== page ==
SASKATOON, SASK. — The Canadian National (CN) Railway has announced it will invest approximately $210 million on its rail network in Saskatchewan.
Planned expansion projects include construction of 10 miles of double track east of Melville and new track capacity at CN’s Melville Yard; seven miles of double track west of the Saskatchewan-Manitoba border; and 11 miles of double track near the Alberta-Saskatchewan border.
Maintenance will include the replacement of 40 miles of rail, the installation of more than 180,000 new railroad ties and rebuilds of approximately 20 road crossing surfaces.
There will also be maintenance work on bridges.
“We are investing for the long haul with these projects to boost capacity and network resiliency. Our investments in new double track across the Prairies combined with new equipment and more people will help us deliver superior service to our grain, energy and other customers across the province and North America,” said CN western region vice-president Doug Ryhorchuk in a statement.
“Additionally, our substantial investments to renew our existing railway infrastructure underscores our commitment to operating safely.”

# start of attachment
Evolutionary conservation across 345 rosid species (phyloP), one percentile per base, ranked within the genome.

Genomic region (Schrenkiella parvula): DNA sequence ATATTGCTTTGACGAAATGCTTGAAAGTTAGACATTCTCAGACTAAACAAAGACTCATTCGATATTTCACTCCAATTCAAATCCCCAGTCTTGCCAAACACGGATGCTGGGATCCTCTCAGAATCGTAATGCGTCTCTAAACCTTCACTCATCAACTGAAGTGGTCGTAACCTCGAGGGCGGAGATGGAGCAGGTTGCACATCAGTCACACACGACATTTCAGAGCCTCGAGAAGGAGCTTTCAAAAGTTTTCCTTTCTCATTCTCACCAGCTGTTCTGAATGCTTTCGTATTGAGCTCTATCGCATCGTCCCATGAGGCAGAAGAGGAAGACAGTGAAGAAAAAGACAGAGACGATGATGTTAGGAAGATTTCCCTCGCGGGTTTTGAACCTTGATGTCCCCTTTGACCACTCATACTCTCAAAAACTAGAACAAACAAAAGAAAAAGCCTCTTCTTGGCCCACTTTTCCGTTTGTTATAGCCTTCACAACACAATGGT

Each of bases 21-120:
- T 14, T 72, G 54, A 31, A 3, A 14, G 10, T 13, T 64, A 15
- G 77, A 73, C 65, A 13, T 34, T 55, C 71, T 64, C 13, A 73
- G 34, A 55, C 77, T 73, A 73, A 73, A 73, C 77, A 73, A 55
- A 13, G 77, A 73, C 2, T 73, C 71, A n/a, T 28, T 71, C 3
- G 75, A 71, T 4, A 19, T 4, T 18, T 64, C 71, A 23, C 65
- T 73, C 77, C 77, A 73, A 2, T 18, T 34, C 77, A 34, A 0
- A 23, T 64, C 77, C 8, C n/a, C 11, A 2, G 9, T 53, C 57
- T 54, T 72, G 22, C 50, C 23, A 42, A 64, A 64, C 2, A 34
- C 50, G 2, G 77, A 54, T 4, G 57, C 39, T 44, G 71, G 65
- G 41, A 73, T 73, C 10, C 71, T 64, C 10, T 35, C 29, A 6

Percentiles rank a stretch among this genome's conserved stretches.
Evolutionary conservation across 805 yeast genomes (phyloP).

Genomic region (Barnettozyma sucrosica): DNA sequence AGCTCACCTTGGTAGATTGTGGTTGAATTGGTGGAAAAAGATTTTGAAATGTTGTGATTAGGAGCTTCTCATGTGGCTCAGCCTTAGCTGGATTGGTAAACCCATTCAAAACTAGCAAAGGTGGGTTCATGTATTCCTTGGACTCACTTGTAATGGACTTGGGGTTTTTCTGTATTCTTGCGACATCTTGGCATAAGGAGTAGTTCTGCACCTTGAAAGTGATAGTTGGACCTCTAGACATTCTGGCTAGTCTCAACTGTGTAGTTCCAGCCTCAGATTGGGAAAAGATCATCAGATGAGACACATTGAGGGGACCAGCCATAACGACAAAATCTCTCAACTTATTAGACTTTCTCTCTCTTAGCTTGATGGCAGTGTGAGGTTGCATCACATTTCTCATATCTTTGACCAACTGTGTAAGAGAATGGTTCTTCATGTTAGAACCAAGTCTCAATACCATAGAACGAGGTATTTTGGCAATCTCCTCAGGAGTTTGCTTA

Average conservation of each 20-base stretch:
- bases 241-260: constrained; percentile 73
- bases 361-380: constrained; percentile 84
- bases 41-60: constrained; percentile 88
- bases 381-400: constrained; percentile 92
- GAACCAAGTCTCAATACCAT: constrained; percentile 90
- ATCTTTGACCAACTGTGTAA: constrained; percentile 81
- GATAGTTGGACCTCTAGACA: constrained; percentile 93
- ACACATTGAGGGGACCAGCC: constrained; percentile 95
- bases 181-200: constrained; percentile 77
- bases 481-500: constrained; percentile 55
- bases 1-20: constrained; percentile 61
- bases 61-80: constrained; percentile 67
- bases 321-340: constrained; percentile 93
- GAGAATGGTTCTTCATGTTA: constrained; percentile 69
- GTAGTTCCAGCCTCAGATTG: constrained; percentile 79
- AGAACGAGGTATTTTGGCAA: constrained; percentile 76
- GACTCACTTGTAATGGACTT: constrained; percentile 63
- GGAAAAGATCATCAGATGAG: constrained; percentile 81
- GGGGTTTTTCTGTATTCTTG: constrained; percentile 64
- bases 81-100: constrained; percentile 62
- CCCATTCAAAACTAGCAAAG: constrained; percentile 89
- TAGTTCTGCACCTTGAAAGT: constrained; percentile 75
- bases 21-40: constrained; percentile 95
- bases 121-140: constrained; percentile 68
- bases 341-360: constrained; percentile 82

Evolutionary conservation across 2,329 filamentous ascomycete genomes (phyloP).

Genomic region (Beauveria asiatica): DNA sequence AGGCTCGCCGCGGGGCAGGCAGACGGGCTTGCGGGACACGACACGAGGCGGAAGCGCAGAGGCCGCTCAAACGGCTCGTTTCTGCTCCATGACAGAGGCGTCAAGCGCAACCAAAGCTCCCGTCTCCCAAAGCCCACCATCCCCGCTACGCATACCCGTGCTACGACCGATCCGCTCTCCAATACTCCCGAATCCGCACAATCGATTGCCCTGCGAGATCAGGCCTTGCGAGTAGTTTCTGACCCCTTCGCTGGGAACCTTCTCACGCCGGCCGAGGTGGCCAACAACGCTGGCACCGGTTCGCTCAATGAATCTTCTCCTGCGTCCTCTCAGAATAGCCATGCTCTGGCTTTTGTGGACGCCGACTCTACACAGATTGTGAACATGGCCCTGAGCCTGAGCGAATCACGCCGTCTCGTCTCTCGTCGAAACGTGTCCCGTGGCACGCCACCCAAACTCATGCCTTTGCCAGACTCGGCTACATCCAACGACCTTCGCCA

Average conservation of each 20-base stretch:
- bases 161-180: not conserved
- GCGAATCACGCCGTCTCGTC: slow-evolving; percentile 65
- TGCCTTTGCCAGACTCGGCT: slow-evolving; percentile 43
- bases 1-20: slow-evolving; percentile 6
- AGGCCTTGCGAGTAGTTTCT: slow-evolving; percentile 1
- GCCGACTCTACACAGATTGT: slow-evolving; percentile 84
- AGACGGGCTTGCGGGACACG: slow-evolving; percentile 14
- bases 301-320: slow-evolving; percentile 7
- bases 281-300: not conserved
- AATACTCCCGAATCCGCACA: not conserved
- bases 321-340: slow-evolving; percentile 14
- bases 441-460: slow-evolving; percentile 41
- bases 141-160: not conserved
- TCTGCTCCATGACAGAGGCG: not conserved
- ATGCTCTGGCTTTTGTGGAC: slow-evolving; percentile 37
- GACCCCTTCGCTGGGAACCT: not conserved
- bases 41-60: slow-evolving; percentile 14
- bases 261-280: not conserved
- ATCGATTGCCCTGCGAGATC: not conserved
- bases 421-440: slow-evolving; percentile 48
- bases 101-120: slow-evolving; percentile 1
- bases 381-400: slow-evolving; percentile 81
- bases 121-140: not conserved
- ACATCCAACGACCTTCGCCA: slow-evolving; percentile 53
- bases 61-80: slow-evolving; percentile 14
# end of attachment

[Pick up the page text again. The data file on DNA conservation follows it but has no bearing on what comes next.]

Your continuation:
The investment in Saskatchewan’s rail assets are part of CN’s $3.4-billion capital program for 2018. The company has added hundreds of conductors this year and will focus on crews in Melville and other western Canadian terminals.
“This investment by CN into Saskatchewan is very welcome and will play a critical role in keeping Saskatchewan products moving. The new and enhanced rail lines, new cars, more people, and locomotives all mean our products will get to market faster to better serve our global clients. The importance of trade to our economy is clear and these investments show CN’s commitment to this province,” Saskatchewan Chamber of Commerce CEO Steve McLellan said.
CN has also announced plans to acquire 1,000 new high-cube grain hopper cars over the next two years to renew aging equipment and address increasing annual crop yields.
“Moving grain from the Prairies to our customers in export markets is absolutely critical to western farmers. We’re pleased CN is making these essential infrastructure investments and improving their capacity, which will help ensure we can move our crops efficiently for not just the next harvest, but also for the larger future harvests in the years ahead,” said Western Canadian Wheat Growers Association president Jim Wickett.